Shaun Miller and Abraham Cobaxin, tattoo artists themselves, solved a problem, namely how to practice, really practice, tattoo without subjecting friends and family to still-budding talent and rough art they would have to cover up in a few years. Shaun had even run out of space on his own arm practicing.
They tried practice tattoo skin and, as it was all that was offered beyond raiding the kitchen for oranges and, forbid, a choice slice of pig, practice skin was fine. It was suitable.
Then the two came up with the idea for practice tattoo hands. Shaun casted his hand, and Abraham brewed and poured the mold. Abraham had worked in special effects. The first hands were fine, but they weren’t great. Not yet. They concocted and brewed and poured molds again and again, their tattoo machines buzzing to test the latest batch.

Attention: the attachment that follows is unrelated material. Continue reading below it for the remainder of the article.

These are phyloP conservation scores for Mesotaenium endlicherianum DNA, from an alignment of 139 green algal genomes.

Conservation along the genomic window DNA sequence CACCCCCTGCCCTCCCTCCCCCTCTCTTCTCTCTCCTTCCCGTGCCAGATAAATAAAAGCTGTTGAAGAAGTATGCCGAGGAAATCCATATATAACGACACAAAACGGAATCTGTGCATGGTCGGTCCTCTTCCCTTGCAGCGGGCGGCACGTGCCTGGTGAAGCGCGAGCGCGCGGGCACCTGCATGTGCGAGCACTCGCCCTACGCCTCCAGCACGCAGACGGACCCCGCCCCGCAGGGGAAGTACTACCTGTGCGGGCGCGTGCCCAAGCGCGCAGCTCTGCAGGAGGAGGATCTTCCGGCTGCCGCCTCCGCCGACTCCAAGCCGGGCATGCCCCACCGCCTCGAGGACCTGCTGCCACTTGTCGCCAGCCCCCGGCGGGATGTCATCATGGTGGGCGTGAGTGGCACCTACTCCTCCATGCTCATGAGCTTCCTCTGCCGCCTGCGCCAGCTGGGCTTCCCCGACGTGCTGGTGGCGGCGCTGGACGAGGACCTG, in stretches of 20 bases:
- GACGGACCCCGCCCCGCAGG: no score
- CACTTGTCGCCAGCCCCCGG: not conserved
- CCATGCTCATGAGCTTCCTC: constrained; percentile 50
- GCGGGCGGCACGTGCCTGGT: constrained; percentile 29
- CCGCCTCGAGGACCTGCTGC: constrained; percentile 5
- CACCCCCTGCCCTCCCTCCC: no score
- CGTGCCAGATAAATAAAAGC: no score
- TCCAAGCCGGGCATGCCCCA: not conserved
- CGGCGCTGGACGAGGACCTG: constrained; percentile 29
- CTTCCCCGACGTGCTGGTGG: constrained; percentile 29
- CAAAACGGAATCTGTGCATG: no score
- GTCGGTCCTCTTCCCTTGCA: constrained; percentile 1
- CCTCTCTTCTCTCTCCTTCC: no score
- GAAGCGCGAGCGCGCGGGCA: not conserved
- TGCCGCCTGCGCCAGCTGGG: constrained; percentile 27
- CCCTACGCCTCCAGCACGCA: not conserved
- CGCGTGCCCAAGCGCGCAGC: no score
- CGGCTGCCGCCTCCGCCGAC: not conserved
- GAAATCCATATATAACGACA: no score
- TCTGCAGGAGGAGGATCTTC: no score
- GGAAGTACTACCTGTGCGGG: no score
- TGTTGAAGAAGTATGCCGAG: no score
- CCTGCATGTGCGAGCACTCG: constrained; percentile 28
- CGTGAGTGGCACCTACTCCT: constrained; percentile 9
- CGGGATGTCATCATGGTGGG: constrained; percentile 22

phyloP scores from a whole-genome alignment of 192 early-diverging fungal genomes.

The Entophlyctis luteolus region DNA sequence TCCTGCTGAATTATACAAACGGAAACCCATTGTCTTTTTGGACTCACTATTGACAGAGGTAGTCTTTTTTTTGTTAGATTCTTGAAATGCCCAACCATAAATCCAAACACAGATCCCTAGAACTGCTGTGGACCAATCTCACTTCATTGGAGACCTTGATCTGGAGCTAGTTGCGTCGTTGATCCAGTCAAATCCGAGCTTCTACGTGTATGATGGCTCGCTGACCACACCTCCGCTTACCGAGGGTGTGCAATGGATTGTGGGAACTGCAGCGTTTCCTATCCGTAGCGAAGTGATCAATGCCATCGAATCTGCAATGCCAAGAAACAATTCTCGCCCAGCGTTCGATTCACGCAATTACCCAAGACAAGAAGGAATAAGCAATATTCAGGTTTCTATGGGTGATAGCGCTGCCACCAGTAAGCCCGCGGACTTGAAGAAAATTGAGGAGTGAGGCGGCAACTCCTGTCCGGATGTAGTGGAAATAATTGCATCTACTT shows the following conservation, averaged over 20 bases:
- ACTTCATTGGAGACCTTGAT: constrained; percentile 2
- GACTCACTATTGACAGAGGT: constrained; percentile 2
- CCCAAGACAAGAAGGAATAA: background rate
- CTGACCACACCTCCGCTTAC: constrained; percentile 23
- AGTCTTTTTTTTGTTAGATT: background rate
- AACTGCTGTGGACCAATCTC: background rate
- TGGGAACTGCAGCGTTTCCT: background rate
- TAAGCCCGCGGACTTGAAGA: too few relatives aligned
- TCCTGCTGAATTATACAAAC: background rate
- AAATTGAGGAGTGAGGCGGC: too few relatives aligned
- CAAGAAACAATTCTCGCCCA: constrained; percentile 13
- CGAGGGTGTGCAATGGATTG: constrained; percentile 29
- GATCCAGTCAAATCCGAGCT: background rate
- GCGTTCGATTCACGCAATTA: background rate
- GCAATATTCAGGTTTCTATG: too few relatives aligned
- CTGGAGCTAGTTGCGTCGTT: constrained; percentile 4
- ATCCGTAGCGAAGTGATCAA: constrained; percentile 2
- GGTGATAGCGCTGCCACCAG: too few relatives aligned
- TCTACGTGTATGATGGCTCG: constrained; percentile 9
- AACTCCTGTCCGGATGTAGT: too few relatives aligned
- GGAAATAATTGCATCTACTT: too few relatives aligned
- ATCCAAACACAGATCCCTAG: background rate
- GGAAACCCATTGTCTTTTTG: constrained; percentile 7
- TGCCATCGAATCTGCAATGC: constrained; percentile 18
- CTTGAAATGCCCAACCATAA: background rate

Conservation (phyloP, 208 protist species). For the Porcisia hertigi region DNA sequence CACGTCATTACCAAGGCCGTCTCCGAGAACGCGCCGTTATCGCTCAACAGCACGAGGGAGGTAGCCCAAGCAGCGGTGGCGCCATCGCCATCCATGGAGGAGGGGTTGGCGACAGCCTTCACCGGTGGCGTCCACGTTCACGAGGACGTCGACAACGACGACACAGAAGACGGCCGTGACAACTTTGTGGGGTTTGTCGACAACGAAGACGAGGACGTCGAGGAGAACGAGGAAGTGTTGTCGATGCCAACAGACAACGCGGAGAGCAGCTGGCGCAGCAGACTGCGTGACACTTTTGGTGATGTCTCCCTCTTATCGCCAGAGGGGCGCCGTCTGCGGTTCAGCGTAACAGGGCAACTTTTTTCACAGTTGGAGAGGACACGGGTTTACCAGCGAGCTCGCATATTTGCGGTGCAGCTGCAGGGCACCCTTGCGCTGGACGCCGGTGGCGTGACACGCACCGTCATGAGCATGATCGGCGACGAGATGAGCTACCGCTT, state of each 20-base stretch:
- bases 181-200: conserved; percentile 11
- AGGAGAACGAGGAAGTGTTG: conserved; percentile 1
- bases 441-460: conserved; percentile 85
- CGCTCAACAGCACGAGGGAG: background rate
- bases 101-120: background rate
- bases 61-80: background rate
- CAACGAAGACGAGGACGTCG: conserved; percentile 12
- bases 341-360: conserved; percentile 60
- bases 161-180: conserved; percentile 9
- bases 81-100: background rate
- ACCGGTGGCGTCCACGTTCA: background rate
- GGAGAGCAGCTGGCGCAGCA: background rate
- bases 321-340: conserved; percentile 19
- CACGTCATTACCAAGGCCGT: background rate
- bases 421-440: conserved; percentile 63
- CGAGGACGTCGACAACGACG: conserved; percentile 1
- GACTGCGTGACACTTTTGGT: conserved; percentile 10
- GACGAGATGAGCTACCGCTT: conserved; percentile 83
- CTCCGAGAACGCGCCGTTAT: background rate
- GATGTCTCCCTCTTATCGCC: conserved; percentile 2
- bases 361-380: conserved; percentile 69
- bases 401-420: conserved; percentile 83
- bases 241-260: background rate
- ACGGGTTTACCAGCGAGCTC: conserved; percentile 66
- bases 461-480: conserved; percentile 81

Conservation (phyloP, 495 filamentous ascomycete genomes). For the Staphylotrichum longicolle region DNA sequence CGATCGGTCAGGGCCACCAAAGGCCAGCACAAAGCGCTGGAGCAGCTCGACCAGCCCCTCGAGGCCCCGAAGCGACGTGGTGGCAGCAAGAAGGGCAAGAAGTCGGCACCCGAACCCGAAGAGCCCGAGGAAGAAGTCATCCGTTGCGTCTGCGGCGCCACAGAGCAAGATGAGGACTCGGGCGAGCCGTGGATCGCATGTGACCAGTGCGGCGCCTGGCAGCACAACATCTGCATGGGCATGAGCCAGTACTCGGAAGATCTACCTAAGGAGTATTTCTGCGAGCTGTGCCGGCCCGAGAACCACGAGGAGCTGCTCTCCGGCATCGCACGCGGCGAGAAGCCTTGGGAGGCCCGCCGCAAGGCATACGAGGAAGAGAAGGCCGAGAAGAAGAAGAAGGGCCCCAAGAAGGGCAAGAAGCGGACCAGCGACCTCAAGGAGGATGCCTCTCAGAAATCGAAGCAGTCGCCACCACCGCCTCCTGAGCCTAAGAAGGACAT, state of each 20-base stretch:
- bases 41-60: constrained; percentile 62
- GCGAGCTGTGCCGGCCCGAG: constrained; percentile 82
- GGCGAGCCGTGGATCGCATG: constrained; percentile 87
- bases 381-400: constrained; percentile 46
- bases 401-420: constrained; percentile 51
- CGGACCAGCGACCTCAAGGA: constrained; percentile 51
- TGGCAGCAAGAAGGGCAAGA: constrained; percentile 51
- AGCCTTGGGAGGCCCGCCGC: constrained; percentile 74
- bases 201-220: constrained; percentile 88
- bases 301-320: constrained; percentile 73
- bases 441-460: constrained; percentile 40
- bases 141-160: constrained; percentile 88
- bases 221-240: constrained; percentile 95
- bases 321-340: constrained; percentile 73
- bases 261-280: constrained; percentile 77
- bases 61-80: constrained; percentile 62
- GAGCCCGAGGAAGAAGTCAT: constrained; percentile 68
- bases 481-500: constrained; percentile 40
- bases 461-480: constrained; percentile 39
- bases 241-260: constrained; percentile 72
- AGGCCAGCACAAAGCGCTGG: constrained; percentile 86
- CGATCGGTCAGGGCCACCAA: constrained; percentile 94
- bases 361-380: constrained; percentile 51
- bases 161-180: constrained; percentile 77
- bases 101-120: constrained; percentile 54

It was macabre to say the least, the scene. Hands severed at the wrists, strewn about the floor of the apartment they worked in. Kicked under tables and the couch, failures all. Hands inked with scars of black outlines; broad swaths of red and purple and yellow read like bruising and blood; Shaun and Abraham in the middle, Dr. Frankensteins, delighted finally by that perfect hand. It was night. And yes, there was a bolt of lightning.